NGC 300 is a neighbor of the Sculptor Dwarf, located about 4° to its south-southwest. Its distance is just over 6 million light-years, putting it just outside our Local Group. Some astronomers consider it a member of the Sculptor Group, the closest galaxy group beyond the Local Group. Others put it somewhere between these groups. It is thought to be gravitationally bound to NGC 55, a bright, large SB-type edge-on galaxy 8° west.
The galaxy is a spiral with a less distinct central hub than Edwin Hubble’s Sc class. It is an Sd — usually designated SAd. (The A indicates it’s a normal spiral rather than barred, or SB.) Its diameter is 94,000 light-years, a bit smaller than the Milky Way. It has tightly wound spiral arms with an overall blue color typical of this type of galaxy. Most of its HII regions are located in the inner half of the galaxy’s diameter, but the most massive lies at the terminus of one arm.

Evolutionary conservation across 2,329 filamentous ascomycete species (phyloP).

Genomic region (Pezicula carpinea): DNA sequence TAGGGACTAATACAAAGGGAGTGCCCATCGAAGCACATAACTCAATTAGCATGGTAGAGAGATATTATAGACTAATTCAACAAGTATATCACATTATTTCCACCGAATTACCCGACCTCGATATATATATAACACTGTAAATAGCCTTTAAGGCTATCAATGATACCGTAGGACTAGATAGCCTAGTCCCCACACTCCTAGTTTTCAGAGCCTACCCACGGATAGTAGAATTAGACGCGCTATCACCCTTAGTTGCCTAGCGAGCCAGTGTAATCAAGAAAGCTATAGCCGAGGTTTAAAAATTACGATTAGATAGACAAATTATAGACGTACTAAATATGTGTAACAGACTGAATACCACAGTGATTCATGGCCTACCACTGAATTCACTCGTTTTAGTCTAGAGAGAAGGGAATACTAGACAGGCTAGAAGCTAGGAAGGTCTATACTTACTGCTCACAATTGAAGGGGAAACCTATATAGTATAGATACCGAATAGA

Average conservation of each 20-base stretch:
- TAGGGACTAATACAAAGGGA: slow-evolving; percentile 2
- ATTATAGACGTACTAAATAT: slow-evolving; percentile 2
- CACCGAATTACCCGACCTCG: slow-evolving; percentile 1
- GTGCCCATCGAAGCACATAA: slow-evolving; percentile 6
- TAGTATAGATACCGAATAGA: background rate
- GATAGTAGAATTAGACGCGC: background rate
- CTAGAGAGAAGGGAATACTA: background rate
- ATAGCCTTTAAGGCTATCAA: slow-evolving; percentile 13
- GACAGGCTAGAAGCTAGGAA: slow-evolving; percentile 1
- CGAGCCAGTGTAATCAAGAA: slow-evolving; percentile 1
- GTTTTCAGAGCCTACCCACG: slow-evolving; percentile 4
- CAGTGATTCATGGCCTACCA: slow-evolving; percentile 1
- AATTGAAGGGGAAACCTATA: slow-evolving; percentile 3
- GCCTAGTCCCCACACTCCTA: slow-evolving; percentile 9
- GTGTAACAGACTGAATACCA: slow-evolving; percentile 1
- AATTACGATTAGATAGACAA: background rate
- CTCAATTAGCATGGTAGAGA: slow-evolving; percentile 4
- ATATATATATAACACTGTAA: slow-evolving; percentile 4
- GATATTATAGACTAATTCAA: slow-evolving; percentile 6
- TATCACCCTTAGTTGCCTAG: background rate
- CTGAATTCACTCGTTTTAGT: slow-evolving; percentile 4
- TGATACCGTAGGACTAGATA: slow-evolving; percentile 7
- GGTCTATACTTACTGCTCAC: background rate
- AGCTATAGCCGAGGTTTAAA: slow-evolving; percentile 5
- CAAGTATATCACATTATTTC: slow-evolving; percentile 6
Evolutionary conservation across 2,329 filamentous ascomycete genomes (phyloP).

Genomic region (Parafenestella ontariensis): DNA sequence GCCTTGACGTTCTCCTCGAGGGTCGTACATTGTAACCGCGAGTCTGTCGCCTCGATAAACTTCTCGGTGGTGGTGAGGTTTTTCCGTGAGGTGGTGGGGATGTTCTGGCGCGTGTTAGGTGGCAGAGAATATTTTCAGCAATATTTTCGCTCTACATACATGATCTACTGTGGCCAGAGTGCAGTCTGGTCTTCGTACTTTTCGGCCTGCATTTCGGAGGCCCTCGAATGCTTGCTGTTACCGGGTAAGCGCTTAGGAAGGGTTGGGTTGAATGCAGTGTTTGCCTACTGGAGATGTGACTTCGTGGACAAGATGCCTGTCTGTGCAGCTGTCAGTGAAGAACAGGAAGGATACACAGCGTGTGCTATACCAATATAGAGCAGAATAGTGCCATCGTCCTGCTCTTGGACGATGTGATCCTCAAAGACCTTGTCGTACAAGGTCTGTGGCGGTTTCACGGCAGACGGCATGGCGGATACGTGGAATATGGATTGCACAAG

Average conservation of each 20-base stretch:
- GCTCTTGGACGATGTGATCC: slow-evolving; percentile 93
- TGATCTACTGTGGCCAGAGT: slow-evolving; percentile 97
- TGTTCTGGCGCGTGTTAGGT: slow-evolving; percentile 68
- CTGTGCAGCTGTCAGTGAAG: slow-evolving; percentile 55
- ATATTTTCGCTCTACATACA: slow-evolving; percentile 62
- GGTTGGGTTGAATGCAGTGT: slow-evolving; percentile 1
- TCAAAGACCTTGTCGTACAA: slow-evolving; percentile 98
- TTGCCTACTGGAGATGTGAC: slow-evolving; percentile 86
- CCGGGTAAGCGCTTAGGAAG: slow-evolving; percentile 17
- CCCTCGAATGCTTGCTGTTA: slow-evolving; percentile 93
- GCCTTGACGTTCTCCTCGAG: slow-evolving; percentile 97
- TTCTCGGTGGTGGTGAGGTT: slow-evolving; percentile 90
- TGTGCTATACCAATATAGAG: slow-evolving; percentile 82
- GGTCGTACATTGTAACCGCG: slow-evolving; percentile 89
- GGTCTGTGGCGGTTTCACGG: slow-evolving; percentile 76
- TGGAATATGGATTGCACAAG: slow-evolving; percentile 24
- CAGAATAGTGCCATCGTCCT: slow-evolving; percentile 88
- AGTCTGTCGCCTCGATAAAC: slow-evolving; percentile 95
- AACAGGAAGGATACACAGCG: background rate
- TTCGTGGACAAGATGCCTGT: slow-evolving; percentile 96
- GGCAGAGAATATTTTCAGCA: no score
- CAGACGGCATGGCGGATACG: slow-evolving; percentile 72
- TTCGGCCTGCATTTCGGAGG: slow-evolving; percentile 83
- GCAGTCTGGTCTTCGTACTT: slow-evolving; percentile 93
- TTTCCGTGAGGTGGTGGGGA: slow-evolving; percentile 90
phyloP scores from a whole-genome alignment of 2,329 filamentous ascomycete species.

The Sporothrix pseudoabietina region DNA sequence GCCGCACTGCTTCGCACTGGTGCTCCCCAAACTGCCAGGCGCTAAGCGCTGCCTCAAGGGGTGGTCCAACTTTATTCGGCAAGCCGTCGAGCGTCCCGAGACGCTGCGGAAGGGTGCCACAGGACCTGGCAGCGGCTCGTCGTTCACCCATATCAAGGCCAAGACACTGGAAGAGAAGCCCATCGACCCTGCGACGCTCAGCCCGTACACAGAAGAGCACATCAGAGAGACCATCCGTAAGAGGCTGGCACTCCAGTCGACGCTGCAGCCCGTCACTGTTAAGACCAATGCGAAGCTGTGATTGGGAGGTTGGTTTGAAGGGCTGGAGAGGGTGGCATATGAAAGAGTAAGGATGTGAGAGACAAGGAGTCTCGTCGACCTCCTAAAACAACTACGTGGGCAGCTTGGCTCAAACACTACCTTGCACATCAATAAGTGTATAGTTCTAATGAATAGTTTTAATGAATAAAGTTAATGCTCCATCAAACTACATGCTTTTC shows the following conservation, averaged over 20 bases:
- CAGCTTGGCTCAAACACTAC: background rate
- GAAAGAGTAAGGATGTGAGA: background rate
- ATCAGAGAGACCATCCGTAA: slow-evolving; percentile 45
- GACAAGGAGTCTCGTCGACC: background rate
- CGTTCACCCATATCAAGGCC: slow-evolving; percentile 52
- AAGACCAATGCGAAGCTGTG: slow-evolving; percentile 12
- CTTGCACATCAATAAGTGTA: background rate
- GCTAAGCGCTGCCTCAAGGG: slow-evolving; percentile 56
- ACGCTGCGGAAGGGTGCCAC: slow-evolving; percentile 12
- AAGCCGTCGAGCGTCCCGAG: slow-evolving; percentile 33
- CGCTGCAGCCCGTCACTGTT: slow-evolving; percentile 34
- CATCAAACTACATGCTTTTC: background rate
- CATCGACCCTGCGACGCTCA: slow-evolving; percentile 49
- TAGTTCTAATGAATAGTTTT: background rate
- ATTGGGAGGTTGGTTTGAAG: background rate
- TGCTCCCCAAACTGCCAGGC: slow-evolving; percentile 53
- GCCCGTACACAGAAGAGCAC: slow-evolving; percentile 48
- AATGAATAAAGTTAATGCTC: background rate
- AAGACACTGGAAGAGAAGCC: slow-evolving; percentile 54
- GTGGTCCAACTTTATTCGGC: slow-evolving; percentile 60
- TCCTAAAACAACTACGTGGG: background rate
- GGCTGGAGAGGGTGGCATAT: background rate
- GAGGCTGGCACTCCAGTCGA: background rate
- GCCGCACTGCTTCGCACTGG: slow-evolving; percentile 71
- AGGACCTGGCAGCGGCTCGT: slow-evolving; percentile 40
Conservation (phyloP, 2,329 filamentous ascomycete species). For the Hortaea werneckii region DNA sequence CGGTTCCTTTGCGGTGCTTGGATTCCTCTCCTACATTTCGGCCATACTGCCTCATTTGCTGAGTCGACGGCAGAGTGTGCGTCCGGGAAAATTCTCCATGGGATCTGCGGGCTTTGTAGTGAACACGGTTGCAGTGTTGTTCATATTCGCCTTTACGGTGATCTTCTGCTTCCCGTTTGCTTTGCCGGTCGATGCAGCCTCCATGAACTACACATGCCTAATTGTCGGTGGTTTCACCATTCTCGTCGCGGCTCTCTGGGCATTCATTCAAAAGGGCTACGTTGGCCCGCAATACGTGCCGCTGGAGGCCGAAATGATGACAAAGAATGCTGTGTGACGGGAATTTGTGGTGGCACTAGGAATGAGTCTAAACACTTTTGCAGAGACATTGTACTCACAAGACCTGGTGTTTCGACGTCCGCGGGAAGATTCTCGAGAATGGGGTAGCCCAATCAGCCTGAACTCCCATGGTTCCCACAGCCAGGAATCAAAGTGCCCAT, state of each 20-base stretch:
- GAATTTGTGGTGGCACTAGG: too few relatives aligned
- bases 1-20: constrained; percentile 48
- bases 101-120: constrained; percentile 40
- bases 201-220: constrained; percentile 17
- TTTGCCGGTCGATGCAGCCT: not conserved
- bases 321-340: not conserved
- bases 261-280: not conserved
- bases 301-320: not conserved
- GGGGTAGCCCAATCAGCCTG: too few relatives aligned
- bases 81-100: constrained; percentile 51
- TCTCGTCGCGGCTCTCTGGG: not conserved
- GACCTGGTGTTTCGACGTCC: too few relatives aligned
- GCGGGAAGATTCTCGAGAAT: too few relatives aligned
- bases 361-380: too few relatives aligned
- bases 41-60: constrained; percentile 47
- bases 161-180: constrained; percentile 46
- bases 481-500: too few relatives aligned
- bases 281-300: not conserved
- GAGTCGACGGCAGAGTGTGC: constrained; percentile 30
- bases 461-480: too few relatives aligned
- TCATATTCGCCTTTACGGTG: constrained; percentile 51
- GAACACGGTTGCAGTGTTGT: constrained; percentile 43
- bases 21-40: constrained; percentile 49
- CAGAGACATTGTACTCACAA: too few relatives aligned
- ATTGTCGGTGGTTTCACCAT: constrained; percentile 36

NGC 300 is magnitude 8.3 and 20′ by 13′ in size. If you have a good view of objects at a declination of –37°, it’s a nice binocular object. For many observers, it is either very low or never rises above the horizon. This galaxy is reminiscent of M33 in Triangulum, a class SAcd with a slightly more distinct core. Observers at latitudes between the Tropic of Cancer and the Tropic of Capricorn may be able to make comparisons the same night, since the two galaxies have similar right ascensions.
NGC 300 has produced bright events that didn’t fit the profiles of either supernovae or regular novae. This galaxy is one worth monitoring for other stellar outbursts.